Johnny Horton walked the line between country music and rockabilly but had his biggest success with a pair of folk-flavoured “saga songs” before dying an early death in a car crash in 1960.
This country boogie tune, from 1952, is one of his lesser-known numbers and came early in a career that did not begin until he was 25.
Prior to music Horton had a colourful life, growing up in Texas with sharecropper parents who travelled to and from California as seasonal migrant workers, and studying for the ministry at a Methodist seminary before seeing the light.
He worked in the movies for a while in Los Angeles and studied geology in Seattle before heading to Alaska to indulge his passion for fishing – and prospect for gold – before winning a talent contest, hosted by the then unknown singer Jim Reeves, back in Texas.
Horton returned to California to record some singles in LA and performed on a Pasadena radio show as The Singing Fisherman, before moving back down south to join a popular radio and TV show called Louisiana Hayride.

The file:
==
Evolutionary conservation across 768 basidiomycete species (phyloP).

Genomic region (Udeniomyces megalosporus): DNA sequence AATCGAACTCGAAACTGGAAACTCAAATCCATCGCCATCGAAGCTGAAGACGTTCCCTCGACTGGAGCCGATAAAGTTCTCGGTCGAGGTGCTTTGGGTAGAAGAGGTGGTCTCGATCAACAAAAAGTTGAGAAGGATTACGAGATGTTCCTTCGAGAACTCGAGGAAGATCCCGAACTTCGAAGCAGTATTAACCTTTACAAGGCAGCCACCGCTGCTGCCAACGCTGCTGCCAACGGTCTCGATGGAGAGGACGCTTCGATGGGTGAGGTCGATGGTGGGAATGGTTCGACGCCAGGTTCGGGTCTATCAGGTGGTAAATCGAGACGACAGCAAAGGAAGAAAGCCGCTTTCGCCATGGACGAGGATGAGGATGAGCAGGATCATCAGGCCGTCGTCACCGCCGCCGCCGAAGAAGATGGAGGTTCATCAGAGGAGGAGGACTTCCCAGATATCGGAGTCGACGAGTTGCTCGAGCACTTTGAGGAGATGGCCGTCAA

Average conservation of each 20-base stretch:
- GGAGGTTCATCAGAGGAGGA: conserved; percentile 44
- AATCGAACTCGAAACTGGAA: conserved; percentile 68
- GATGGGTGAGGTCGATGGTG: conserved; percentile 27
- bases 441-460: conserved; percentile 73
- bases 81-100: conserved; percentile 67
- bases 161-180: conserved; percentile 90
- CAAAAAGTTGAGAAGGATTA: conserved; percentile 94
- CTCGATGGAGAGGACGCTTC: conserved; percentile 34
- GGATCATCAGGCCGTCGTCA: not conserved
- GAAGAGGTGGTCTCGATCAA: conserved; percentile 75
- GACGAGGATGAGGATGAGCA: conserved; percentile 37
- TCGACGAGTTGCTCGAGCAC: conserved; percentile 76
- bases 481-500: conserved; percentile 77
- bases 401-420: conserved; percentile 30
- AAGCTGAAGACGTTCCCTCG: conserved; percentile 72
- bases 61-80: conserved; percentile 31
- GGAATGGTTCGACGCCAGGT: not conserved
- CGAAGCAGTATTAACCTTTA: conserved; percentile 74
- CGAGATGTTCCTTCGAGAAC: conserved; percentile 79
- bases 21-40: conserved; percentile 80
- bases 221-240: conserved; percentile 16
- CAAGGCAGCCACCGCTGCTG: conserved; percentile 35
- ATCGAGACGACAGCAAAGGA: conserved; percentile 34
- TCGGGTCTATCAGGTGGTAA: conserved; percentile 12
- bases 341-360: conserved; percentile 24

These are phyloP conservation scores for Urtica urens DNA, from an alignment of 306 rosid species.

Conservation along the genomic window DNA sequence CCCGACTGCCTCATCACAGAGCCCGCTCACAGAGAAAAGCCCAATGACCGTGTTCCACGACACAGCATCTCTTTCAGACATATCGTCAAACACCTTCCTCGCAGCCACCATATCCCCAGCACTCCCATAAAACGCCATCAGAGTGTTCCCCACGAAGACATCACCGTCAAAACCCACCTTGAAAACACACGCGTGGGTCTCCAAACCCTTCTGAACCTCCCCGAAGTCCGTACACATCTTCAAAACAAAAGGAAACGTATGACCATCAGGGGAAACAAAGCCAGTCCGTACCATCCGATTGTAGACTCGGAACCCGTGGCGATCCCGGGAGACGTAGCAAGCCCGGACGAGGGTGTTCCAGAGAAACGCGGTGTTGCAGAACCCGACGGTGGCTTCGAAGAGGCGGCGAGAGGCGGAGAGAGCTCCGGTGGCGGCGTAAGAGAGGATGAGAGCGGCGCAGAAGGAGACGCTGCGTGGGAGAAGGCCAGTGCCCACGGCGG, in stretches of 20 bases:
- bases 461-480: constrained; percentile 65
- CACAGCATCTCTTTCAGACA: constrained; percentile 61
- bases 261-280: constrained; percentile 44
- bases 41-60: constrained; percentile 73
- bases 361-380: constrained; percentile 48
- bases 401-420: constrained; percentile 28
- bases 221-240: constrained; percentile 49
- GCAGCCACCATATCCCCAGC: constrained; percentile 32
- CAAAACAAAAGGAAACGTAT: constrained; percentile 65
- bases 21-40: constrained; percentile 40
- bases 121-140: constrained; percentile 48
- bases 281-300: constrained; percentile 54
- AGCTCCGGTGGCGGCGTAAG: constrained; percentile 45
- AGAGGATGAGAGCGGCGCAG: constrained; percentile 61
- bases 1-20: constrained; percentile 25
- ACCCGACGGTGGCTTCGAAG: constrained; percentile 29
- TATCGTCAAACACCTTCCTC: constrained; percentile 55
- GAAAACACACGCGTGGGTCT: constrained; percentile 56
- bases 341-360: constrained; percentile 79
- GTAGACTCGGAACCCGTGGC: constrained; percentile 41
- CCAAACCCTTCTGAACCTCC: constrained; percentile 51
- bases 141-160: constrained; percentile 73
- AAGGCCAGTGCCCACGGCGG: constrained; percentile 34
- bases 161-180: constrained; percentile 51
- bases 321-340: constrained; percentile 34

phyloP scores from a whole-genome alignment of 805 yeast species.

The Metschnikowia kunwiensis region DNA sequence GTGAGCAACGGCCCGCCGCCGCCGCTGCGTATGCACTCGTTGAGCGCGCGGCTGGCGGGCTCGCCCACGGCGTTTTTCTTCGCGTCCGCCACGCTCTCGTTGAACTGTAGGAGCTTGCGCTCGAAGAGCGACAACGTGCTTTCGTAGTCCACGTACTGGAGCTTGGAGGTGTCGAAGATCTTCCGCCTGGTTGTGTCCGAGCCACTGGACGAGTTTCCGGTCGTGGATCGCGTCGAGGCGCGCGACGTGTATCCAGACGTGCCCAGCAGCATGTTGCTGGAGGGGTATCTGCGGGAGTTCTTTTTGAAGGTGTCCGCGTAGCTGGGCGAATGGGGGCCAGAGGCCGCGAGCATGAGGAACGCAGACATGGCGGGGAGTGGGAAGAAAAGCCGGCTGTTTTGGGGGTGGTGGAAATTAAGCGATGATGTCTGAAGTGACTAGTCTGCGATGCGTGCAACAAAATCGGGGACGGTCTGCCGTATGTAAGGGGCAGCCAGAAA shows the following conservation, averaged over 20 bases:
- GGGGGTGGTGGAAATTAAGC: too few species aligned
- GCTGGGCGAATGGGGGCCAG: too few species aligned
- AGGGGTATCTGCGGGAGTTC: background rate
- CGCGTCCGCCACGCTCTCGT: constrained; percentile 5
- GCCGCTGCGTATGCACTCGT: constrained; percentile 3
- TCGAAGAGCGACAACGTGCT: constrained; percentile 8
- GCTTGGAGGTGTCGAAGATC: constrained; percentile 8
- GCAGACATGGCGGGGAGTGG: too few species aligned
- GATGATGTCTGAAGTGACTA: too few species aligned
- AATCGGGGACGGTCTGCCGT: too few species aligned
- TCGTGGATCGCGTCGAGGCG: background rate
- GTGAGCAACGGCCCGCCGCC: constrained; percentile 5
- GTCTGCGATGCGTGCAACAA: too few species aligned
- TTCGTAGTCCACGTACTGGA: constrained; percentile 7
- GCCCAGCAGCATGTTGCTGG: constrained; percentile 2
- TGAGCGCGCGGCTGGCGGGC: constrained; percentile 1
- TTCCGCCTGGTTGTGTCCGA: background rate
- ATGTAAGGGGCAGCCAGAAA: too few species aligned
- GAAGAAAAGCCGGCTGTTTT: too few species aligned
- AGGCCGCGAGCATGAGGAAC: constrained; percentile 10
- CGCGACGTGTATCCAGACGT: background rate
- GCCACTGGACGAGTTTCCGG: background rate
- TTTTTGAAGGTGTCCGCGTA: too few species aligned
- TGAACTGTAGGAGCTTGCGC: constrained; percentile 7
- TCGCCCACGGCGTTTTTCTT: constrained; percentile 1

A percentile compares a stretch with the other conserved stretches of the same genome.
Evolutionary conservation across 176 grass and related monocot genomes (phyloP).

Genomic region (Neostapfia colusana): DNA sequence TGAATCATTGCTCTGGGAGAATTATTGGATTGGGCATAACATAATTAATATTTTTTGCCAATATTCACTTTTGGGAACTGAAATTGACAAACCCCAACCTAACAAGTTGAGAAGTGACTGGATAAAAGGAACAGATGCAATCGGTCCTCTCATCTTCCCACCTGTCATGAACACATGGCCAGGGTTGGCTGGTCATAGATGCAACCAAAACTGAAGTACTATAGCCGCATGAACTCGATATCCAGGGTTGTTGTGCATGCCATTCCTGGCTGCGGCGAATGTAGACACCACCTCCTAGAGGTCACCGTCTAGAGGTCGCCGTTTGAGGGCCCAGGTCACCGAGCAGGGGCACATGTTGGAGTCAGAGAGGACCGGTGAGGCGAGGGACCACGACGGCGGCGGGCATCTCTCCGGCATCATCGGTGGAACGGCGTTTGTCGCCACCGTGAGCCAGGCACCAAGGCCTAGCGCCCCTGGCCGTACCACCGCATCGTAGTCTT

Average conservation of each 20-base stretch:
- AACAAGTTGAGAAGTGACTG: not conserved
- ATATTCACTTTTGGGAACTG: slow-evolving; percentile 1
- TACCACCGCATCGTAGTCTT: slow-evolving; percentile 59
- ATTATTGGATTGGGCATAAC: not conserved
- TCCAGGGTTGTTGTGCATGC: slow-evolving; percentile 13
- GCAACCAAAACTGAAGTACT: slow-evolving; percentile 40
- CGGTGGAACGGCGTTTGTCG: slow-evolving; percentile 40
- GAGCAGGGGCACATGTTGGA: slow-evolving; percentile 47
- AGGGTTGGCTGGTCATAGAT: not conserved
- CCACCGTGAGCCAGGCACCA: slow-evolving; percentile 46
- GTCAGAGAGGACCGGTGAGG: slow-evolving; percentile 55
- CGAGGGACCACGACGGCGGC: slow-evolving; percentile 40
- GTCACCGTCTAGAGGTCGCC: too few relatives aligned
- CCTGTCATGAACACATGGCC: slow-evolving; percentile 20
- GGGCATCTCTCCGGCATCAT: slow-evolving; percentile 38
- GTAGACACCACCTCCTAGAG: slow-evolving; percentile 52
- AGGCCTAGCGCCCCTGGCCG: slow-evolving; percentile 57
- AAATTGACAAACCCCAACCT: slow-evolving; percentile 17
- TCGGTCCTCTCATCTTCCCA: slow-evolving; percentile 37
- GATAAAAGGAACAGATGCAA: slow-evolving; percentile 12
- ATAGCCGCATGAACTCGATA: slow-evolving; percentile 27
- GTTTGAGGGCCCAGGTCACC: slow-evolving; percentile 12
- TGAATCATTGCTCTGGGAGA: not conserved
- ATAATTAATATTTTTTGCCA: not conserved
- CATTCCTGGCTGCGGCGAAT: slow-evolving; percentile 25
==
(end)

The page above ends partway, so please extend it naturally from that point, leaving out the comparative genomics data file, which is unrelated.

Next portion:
It was there, after sharing a stage with Hank Williams, that he met and married Hank’s widow Billie Jean, switching up styles to a countrified honky-tonk/rockabilly hybrid after Elvis revolutionised music in the mid-1950s.
That produced his first big hit, the great Honky Tonk Man, with Grady Martin on guitar and Elvis’s side man Bill Black on bass.
Horton went on to have his biggest success with two slower story songs, The Battle Of New Orleans and the autobiographical When It’s Springtime In Alaska (It’s Forty Below), which both topped the charts.
But for me he never got better than this country boogie tune from 1951.